In watercolor world, what’s the difference between cold press and hot press watercolor paper? Why, let me show you…
Do you remember the red maple leaf we painted the other day? Well, I painted two of them at the same time using the same steps and the same paints. Here is what they look like:
Cold press watercolor paper (left) has texture. Little bumps and grooves holds in the water and pigment. It really sucks up the water pretty quickly. Cold press is a good choice when you want to convey texture in your subject.
Hot press (right) is super smooth. No texture with this paper. This paper doesn’t suck up the water as fast as the cold press, allowing you to play around more, like re-wetting edges of pigment.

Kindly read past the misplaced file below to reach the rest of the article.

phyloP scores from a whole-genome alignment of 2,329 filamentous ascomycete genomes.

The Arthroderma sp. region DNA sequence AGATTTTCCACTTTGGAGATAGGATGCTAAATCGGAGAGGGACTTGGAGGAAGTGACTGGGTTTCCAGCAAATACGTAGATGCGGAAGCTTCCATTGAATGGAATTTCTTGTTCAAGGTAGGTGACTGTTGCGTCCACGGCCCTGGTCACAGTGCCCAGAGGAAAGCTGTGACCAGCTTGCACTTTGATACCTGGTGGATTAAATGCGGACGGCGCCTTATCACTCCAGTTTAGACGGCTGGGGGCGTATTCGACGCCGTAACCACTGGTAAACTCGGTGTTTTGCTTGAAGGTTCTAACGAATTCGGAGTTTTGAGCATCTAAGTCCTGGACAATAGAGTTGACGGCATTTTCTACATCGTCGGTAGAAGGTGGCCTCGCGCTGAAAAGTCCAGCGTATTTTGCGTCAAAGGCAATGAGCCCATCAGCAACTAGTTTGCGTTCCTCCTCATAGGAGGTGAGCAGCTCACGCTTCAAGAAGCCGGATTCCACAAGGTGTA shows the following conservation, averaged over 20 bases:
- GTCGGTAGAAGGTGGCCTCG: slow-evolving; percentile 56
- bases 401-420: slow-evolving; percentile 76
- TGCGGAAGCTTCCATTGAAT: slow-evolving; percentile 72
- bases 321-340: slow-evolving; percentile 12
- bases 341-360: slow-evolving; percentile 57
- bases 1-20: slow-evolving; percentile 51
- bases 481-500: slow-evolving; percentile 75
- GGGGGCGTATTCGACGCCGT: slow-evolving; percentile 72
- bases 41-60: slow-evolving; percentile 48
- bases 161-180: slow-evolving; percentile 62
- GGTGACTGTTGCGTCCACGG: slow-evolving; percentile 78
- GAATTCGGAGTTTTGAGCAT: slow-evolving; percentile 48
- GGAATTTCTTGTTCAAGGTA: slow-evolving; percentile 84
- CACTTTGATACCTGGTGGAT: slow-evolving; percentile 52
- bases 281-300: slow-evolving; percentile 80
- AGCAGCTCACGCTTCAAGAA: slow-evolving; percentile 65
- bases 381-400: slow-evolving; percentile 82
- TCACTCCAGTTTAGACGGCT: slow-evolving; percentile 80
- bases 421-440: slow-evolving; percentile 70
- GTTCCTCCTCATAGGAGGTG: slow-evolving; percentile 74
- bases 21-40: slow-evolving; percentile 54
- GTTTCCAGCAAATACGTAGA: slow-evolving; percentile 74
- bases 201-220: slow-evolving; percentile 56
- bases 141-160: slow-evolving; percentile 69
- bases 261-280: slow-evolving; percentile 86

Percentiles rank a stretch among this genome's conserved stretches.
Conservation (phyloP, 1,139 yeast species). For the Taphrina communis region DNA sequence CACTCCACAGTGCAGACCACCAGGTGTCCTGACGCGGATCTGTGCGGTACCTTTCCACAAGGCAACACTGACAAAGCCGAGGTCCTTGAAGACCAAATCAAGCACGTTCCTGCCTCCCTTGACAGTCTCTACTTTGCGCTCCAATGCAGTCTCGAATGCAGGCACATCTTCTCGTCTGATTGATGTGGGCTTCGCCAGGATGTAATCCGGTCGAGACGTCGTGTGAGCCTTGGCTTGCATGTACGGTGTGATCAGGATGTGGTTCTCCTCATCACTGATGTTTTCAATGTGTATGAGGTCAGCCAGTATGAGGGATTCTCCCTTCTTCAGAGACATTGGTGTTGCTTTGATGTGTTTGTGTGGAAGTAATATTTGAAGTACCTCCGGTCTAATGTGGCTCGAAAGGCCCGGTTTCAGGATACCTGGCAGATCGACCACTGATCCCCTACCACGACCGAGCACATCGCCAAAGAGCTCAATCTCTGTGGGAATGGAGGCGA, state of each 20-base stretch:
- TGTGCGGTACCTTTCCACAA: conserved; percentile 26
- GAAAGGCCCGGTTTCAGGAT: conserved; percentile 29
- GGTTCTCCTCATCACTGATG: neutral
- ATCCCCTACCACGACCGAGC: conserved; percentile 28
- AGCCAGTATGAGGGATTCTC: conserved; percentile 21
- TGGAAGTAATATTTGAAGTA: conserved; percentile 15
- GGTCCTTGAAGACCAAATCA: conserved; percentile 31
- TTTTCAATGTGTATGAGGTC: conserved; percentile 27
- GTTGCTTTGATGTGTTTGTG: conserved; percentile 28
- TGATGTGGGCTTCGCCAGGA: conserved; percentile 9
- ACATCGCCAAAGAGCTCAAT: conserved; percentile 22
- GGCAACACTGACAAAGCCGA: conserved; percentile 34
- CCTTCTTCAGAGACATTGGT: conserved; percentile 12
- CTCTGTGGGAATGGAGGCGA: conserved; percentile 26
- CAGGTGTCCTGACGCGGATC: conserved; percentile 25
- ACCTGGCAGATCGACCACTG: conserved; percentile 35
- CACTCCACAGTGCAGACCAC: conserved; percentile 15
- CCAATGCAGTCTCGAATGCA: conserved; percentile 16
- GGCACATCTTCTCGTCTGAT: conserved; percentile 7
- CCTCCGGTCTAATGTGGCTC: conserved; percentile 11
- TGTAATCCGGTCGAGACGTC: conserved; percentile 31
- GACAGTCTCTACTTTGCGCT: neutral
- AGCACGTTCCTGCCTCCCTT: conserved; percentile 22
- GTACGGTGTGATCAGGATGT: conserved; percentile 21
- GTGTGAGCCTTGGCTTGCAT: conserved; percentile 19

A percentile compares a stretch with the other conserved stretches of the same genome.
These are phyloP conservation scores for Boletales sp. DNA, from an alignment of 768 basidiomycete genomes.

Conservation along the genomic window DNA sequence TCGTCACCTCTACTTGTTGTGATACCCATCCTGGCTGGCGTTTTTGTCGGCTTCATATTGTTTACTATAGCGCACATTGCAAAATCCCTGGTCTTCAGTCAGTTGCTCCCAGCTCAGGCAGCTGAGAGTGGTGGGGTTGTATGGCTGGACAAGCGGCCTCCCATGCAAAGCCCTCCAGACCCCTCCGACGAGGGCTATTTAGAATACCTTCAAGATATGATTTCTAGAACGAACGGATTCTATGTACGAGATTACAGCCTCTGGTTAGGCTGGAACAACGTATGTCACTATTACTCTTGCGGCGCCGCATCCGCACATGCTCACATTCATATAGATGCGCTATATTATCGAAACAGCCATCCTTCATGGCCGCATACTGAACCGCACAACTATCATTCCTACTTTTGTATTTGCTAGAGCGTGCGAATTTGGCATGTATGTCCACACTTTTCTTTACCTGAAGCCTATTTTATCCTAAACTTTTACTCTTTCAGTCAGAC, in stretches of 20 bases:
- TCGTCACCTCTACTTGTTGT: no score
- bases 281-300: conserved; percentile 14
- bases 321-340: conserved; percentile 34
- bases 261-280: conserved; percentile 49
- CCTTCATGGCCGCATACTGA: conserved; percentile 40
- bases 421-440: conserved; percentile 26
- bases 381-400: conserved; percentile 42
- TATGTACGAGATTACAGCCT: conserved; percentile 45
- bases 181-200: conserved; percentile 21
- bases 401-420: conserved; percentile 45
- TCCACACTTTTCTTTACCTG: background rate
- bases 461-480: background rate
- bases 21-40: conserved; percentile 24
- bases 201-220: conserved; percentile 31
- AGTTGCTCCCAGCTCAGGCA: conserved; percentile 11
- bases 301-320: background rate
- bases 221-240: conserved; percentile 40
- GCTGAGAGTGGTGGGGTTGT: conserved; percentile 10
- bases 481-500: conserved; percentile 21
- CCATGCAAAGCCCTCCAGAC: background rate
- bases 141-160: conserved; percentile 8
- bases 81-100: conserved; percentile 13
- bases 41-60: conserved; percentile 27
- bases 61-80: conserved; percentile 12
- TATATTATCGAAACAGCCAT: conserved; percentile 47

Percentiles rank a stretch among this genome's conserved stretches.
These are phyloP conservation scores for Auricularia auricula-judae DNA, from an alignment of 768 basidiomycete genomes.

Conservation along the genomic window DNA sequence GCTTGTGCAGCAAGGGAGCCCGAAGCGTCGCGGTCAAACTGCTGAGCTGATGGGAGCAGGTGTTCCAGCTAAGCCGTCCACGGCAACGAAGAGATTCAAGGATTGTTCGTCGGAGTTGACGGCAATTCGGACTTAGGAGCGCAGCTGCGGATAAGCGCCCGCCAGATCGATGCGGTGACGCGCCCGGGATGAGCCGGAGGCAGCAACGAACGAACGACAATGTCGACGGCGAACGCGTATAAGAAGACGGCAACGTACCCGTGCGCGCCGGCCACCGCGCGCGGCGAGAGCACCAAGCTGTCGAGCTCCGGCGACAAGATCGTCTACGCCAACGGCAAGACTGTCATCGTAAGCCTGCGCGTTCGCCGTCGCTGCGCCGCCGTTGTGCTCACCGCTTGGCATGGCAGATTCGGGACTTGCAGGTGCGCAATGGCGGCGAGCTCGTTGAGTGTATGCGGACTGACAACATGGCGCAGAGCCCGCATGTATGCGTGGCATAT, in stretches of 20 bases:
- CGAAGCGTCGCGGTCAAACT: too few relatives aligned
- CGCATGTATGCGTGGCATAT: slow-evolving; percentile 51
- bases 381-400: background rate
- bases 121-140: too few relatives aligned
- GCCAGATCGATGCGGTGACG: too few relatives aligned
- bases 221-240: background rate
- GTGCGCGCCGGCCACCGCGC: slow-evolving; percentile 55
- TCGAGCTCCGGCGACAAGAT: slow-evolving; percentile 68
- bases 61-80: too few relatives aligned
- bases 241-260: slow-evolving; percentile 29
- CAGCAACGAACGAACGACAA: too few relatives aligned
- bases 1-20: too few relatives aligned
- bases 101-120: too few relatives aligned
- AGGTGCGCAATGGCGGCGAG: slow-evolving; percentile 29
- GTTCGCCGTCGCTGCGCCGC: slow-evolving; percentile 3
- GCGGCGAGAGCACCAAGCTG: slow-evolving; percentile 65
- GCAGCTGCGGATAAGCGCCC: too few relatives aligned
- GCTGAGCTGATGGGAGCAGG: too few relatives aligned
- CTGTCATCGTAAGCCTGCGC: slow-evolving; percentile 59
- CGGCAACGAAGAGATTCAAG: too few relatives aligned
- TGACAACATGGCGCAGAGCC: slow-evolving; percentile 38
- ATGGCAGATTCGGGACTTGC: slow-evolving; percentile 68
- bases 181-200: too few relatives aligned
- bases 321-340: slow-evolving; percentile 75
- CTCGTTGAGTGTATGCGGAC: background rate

Notice the colors of the two leaves! This is what I discovered when painting them side-by-side, the hot press is more vivid and bright. The cold press is a little more dull…but I used the same paints! Does it have to do with the absorbance of the paper? Maybe? Maybe the pigment gets imbedded in the cold press paper and soaks thoroughly and perhaps the pigment on the hot press dries closer to the surface. Or maybe the tiny groves in the cold press creates an overall shadow to the eye? Hmmm…interesting.
Here is a close up of the upper right section:
Cold Press. Can you see the texture in the paper?
Hot Press. Really smooth.
Buy both papers, don’t limit yourself to just one type…play…have fun! I hope this helps clear up the confusion about cold and hot press watercolor paper.